To change the temperature of water relative to air, there must be a greater increase or decrease in its temperature. It is a very difficult and long process. Because of this, even the slightest change, living things in the water are unable to endure it and are severely affected. The oceans act as a sink for carbon dioxide. They absorb this gas and clean the atmosphere. This process lowers the pH of the water, but exceeding the natural limit can adversely affect acidification. Due to the addition of pollutants in the water, the pH is also reduced.

Dr Murakami explains that scientists agree that greenhouse gases are the main cause of global warming. We need to reduce greenhouse gas emissions as soon as possible. Leaders, all sides of the problem, and scientists must work together to solve this problem. This is not the problem of any country. International activities should be associated with it. Recent studies have shown that 63 percent of the temperature increase accumulated in the climate system between 1971 and 2010 was due to heat in the upper oceans. At the same time, there was 30% more heat than the heat below 700 meters.

(Simulation by the Geophysical Fluid Dynamics Laboratory)

poison dissolved in water

According to the research paper published in Nature Ecology and Evolution, the level of pollution in the Mariana Trench, the deepest region on Earth located in the Pacific Ocean, has been found to be higher than in nearby areas where it there is a strong industrialization. This indicates that pollution caused by human activities continues to accumulate until it reaches the depths (bioaccumulation). Many objects like plastic utensils, boxes, bags were found in Mariana. According to a report in the British journal The Royal Society Journal, microplastics have been found in amphipods organisms in the Mariana Trench, which are present in everything from plastic bottles to our clothes. These microplastics typically reach water in Asia from industries in countries such as China and Japan.

Both natural and man-made pollutants end up in the oceans. River water reaches it by sea. These include the disposal of sewers to shipping, oil, grease, detergents, garbage and even radioactive waste. The greatest danger comes from oil spills. As a result, the level of oxygen in the water decreases and the risk of fire also increases. This poses a danger to living things in the water.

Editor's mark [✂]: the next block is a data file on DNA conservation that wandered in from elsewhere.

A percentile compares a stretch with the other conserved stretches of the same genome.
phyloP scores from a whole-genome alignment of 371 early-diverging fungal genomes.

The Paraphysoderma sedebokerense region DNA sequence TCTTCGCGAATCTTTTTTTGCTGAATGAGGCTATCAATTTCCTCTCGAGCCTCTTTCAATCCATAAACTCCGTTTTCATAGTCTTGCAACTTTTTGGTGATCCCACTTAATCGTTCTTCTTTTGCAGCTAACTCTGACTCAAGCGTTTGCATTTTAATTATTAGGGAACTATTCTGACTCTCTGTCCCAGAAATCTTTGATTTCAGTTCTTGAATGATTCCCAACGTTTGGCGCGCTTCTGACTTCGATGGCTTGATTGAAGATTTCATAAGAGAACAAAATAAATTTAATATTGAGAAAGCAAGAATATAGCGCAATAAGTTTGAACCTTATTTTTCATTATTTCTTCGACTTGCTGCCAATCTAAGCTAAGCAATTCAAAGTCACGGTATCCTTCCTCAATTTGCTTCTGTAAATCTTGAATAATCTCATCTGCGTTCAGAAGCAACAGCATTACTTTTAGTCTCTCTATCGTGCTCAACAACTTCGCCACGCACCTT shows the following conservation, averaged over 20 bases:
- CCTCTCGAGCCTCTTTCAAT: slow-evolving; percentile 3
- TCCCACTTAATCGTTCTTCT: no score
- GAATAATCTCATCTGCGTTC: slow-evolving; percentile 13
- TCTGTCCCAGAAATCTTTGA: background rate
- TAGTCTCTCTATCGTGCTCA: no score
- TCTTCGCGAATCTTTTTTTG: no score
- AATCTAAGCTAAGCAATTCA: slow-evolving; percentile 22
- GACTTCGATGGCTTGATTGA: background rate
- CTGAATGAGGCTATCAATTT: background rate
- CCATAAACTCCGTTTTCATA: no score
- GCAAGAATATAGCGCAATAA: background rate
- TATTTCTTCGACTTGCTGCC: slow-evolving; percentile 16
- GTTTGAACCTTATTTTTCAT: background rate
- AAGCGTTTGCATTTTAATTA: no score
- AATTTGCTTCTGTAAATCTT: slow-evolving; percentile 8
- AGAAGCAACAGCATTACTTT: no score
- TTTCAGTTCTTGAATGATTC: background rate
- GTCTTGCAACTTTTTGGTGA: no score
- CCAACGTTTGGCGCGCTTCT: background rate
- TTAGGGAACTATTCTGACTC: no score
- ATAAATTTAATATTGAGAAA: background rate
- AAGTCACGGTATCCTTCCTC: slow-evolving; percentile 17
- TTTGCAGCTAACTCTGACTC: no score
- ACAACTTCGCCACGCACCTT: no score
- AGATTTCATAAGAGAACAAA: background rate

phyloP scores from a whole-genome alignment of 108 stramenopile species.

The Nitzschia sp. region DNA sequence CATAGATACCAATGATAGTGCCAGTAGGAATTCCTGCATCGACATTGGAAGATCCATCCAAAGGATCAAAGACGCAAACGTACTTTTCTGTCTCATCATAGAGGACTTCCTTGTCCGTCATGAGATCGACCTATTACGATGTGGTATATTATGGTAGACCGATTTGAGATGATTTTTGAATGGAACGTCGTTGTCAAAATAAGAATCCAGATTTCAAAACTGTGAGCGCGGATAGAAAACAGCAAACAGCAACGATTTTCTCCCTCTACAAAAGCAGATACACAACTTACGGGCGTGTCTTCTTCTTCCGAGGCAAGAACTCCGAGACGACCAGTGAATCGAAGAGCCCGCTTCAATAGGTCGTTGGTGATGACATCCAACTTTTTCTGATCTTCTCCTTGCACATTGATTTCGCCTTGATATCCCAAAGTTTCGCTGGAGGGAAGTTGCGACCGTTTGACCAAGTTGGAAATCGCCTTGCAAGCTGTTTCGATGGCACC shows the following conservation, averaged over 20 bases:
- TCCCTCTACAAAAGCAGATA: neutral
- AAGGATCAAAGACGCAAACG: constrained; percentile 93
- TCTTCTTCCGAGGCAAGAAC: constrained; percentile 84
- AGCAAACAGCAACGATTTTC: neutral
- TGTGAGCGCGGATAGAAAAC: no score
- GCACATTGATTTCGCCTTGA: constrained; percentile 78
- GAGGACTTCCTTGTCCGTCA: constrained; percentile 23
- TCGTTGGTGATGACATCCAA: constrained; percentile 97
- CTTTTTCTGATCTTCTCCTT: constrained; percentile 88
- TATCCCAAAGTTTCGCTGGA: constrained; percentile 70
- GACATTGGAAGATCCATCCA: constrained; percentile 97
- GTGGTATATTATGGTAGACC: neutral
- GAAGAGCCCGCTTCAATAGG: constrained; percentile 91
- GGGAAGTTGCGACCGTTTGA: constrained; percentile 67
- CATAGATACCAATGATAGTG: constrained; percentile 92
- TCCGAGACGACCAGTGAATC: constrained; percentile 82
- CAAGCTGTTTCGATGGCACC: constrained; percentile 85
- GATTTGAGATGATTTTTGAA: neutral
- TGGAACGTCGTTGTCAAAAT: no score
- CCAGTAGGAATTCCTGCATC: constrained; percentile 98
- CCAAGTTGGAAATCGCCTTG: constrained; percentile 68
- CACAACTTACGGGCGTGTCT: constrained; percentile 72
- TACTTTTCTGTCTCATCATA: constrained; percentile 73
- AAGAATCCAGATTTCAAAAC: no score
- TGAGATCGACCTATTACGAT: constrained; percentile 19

In a report from the University of Michigan, it was said that dead fish carry mercury into deep water. Finding mercury in the sea shows a very dangerous sign. It is a neurotoxin, meaning it affects the brain. According to research, this poison from coal-fired power stations, cement plants, incinerators, mines and other such factories reaches the sea through rivers through rain and dust. The microbes turn it into the more toxic methylmercury. It can cause great danger to the nervous system, immune system and digestive system of humans and wildlife through fish and other seafood. Dr Ram Karan says India and other countries of Southeast Asia should limit mercury emissions from coal-fired power plants. (Photo: NOAA Office of Ocean Exploration and Research)

What can we do?

The effect on the oceans is the result of global warming. According to Dr. Murakami, “We can start with small things like turning off the computer and so on. The use of clean and sustainable energy is essential to save the earth from danger. Ordinary people need to understand that each of our stages affects not only our surroundings, but also the most remote corners of the world. This not only creates a crisis on the head of the people living in these areas, but also makes our life difficult while moving around. Life evolved from the oceans billions of years ago and continues to function on them. Saving them is a big challenge at this time. (Photo: NOAA)